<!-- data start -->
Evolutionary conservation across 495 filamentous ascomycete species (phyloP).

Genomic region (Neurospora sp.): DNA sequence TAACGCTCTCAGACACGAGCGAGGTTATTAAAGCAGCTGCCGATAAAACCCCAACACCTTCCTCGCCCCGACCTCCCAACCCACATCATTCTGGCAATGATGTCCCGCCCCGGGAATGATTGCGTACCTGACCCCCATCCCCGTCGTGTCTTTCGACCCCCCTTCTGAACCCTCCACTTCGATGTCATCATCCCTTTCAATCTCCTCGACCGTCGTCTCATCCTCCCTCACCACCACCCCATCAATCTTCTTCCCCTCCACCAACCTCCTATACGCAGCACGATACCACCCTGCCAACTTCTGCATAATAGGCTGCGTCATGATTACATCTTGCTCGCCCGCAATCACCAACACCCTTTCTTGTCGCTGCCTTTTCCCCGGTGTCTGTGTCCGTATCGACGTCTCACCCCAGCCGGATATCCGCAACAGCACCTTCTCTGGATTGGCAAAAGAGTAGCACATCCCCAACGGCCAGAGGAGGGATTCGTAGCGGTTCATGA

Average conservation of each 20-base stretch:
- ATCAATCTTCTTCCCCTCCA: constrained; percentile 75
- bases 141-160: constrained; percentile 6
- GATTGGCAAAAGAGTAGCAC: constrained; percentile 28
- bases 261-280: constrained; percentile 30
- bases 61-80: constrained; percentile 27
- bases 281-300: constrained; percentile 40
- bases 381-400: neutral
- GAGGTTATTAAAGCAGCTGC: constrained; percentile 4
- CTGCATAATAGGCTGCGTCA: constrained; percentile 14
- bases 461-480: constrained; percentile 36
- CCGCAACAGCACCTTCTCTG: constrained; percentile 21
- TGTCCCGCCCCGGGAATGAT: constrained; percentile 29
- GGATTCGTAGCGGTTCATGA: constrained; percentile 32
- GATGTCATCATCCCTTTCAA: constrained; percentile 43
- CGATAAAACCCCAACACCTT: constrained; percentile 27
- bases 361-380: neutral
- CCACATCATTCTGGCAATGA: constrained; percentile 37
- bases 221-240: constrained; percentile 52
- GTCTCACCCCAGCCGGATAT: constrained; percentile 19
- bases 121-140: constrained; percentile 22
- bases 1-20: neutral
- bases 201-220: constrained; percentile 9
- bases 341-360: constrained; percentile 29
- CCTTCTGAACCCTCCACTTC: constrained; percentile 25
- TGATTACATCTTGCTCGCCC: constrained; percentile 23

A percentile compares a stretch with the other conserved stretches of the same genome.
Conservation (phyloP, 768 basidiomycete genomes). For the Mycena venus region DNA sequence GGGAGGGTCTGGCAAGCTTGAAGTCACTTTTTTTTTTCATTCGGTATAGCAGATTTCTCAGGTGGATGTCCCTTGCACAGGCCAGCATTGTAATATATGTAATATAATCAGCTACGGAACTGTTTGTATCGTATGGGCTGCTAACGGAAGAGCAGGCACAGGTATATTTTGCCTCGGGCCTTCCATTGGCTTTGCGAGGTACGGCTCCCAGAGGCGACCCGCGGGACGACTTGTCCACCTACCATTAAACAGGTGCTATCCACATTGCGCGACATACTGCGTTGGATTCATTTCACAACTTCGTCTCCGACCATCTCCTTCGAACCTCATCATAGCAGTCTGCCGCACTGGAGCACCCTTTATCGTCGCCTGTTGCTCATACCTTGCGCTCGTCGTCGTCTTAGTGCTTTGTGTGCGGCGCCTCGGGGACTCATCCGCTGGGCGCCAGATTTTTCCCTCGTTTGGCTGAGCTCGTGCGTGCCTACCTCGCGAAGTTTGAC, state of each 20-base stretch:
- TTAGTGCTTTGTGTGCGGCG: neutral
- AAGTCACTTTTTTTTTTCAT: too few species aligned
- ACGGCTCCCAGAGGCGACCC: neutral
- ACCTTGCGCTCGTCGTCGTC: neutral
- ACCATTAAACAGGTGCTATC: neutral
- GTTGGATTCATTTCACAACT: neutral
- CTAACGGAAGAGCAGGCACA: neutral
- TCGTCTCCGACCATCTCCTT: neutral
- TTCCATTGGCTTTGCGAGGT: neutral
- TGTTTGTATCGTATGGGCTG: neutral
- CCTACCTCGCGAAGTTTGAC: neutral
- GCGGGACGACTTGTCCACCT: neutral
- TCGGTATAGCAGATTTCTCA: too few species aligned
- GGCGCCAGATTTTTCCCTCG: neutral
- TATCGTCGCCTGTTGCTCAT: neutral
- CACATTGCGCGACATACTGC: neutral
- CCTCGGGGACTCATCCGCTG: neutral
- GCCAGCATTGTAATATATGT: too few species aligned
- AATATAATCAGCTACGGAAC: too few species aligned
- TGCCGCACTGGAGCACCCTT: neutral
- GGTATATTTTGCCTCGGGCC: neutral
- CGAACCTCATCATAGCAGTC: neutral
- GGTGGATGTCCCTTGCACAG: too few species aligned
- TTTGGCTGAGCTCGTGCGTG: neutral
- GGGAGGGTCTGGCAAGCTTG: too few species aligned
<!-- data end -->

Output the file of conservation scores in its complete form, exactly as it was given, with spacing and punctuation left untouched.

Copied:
Evolutionary conservation across 495 filamentous ascomycete species (phyloP).

Genomic region (Neurospora sp.): DNA sequence TAACGCTCTCAGACACGAGCGAGGTTATTAAAGCAGCTGCCGATAAAACCCCAACACCTTCCTCGCCCCGACCTCCCAACCCACATCATTCTGGCAATGATGTCCCGCCCCGGGAATGATTGCGTACCTGACCCCCATCCCCGTCGTGTCTTTCGACCCCCCTTCTGAACCCTCCACTTCGATGTCATCATCCCTTTCAATCTCCTCGACCGTCGTCTCATCCTCCCTCACCACCACCCCATCAATCTTCTTCCCCTCCACCAACCTCCTATACGCAGCACGATACCACCCTGCCAACTTCTGCATAATAGGCTGCGTCATGATTACATCTTGCTCGCCCGCAATCACCAACACCCTTTCTTGTCGCTGCCTTTTCCCCGGTGTCTGTGTCCGTATCGACGTCTCACCCCAGCCGGATATCCGCAACAGCACCTTCTCTGGATTGGCAAAAGAGTAGCACATCCCCAACGGCCAGAGGAGGGATTCGTAGCGGTTCATGA

Average conservation of each 20-base stretch:
- ATCAATCTTCTTCCCCTCCA: constrained; percentile 75
- bases 141-160: constrained; percentile 6
- GATTGGCAAAAGAGTAGCAC: constrained; percentile 28
- bases 261-280: constrained; percentile 30
- bases 61-80: constrained; percentile 27
- bases 281-300: constrained; percentile 40
- bases 381-400: neutral
- GAGGTTATTAAAGCAGCTGC: constrained; percentile 4
- CTGCATAATAGGCTGCGTCA: constrained; percentile 14
- bases 461-480: constrained; percentile 36
- CCGCAACAGCACCTTCTCTG: constrained; percentile 21
- TGTCCCGCCCCGGGAATGAT: constrained; percentile 29
- GGATTCGTAGCGGTTCATGA: constrained; percentile 32
- GATGTCATCATCCCTTTCAA: constrained; percentile 43
- CGATAAAACCCCAACACCTT: constrained; percentile 27
- bases 361-380: neutral
- CCACATCATTCTGGCAATGA: constrained; percentile 37
- bases 221-240: constrained; percentile 52
- GTCTCACCCCAGCCGGATAT: constrained; percentile 19
- bases 121-140: constrained; percentile 22
- bases 1-20: neutral
- bases 201-220: constrained; percentile 9
- bases 341-360: constrained; percentile 29
- CCTTCTGAACCCTCCACTTC: constrained; percentile 25
- TGATTACATCTTGCTCGCCC: constrained; percentile 23

A percentile compares a stretch with the other conserved stretches of the same genome.
Conservation (phyloP, 768 basidiomycete genomes). For the Mycena venus region DNA sequence GGGAGGGTCTGGCAAGCTTGAAGTCACTTTTTTTTTTCATTCGGTATAGCAGATTTCTCAGGTGGATGTCCCTTGCACAGGCCAGCATTGTAATATATGTAATATAATCAGCTACGGAACTGTTTGTATCGTATGGGCTGCTAACGGAAGAGCAGGCACAGGTATATTTTGCCTCGGGCCTTCCATTGGCTTTGCGAGGTACGGCTCCCAGAGGCGACCCGCGGGACGACTTGTCCACCTACCATTAAACAGGTGCTATCCACATTGCGCGACATACTGCGTTGGATTCATTTCACAACTTCGTCTCCGACCATCTCCTTCGAACCTCATCATAGCAGTCTGCCGCACTGGAGCACCCTTTATCGTCGCCTGTTGCTCATACCTTGCGCTCGTCGTCGTCTTAGTGCTTTGTGTGCGGCGCCTCGGGGACTCATCCGCTGGGCGCCAGATTTTTCCCTCGTTTGGCTGAGCTCGTGCGTGCCTACCTCGCGAAGTTTGAC, state of each 20-base stretch:
- TTAGTGCTTTGTGTGCGGCG: neutral
- AAGTCACTTTTTTTTTTCAT: too few species aligned
- ACGGCTCCCAGAGGCGACCC: neutral
- ACCTTGCGCTCGTCGTCGTC: neutral
- ACCATTAAACAGGTGCTATC: neutral
- GTTGGATTCATTTCACAACT: neutral
- CTAACGGAAGAGCAGGCACA: neutral
- TCGTCTCCGACCATCTCCTT: neutral
- TTCCATTGGCTTTGCGAGGT: neutral
- TGTTTGTATCGTATGGGCTG: neutral
- CCTACCTCGCGAAGTTTGAC: neutral
- GCGGGACGACTTGTCCACCT: neutral
- TCGGTATAGCAGATTTCTCA: too few species aligned
- GGCGCCAGATTTTTCCCTCG: neutral
- TATCGTCGCCTGTTGCTCAT: neutral
- CACATTGCGCGACATACTGC: neutral
- CCTCGGGGACTCATCCGCTG: neutral
- GCCAGCATTGTAATATATGT: too few species aligned
- AATATAATCAGCTACGGAAC: too few species aligned
- TGCCGCACTGGAGCACCCTT: neutral
- GGTATATTTTGCCTCGGGCC: neutral
- CGAACCTCATCATAGCAGTC: neutral
- GGTGGATGTCCCTTGCACAG: too few species aligned
- TTTGGCTGAGCTCGTGCGTG: neutral
- GGGAGGGTCTGGCAAGCTTG: too few species aligned